OSLO, March 15 — Norway’s sovereign wealth fund, the world’s largest, said today it was unable to divest its Russian assets for now as ordered by the government due to the extended closure of Moscow’s stock exchange.

At the end of February, the government ordered Norway’s central bank, which manages the US$1.25-trillion (RM5.3 trillion) fund, to submit a Russian divestment plan by March 15 in response to the invasion of Ukraine.

The fund held some 27.4 billion Norwegian kroner (RM12.8 billion) in Russian equities, or 0.2 per cent of the total portfolio, at the end of 2021.

It said on March 3 it believed its holdings, mainly in energy stocks like Gazprom and Lukoil, were essentially worthless.

“Owing to closed markets and extensive sanctions, it is not possible to commence the sale at present,” the head of the fund, Nicolai Tangen, and interim central bank governor Ida Wolden Bache wrote Tuesday in a letter to the finance ministry.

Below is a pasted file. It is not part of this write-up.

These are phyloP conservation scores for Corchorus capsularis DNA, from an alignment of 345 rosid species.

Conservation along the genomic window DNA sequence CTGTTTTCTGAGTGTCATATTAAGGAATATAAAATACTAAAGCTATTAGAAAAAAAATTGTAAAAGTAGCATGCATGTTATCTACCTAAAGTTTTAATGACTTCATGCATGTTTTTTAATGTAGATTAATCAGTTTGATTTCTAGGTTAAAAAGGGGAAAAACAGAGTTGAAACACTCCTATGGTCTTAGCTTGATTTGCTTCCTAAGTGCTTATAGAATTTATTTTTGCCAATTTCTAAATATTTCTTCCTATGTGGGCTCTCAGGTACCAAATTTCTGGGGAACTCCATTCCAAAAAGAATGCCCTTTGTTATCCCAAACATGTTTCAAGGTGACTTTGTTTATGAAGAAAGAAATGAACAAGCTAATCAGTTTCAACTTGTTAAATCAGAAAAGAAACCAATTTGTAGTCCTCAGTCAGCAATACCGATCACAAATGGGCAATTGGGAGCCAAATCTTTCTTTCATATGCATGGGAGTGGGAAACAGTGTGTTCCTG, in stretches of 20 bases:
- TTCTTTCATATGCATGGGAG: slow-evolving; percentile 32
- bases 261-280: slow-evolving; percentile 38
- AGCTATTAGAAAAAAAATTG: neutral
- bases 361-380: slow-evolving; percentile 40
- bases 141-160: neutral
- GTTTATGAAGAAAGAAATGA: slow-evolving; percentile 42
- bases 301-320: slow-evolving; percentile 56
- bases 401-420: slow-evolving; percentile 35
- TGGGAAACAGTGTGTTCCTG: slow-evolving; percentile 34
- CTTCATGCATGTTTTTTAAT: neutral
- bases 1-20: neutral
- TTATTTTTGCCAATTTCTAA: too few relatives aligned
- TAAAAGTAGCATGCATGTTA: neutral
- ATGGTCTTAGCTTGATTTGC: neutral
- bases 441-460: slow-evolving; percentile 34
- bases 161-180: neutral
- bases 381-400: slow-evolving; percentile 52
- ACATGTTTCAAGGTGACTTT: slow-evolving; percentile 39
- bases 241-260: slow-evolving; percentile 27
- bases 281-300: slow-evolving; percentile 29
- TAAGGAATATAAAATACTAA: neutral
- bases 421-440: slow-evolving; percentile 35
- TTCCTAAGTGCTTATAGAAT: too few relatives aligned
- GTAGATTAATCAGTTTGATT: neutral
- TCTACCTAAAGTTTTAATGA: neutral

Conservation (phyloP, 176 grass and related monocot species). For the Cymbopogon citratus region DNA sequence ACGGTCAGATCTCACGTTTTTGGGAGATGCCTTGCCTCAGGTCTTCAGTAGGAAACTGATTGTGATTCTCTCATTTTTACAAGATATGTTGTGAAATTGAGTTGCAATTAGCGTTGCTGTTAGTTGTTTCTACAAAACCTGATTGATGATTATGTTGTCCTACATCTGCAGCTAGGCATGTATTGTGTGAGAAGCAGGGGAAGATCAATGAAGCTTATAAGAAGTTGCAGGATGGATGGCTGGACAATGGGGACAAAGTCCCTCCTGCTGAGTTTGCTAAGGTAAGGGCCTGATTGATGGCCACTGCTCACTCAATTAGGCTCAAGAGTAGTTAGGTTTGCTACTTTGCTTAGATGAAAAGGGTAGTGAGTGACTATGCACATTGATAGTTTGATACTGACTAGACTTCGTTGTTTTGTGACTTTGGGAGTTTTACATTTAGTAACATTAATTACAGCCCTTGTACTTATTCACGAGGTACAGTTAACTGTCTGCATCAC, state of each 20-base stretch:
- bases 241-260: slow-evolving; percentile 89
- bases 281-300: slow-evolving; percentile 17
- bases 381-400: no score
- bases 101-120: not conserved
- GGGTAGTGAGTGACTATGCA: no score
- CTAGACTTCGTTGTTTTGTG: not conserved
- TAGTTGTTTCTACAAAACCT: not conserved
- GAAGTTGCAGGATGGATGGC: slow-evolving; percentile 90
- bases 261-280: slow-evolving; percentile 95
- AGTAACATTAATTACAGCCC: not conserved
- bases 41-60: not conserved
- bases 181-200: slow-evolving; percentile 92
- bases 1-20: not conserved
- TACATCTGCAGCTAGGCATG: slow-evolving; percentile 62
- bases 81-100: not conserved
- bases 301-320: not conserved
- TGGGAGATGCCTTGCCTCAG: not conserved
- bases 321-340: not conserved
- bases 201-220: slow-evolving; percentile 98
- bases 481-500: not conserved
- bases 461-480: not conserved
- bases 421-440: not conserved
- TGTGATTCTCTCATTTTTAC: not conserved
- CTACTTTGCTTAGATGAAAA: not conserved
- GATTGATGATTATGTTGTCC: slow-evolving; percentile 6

The Moscow stock exchange has been kept closed since February 25 to avoid a crash following Russia’s invasion of Ukraine but is due to reopen next week.

In addition, Western sanctions adopted in response to the invasion have hit a number of oligarchs who would normally have been among those in line to pick up the shares.

In their letter, Tangen and Wolden Bache said they would provide recommendations “on the lifting of the freeze on our investments in Russia once markets are functioning more normally”.

“The divestment will have to take place over time”, they said.

Norway is not a member of the European Union but has adopted the same sanctions against Russia as the bloc. — AFP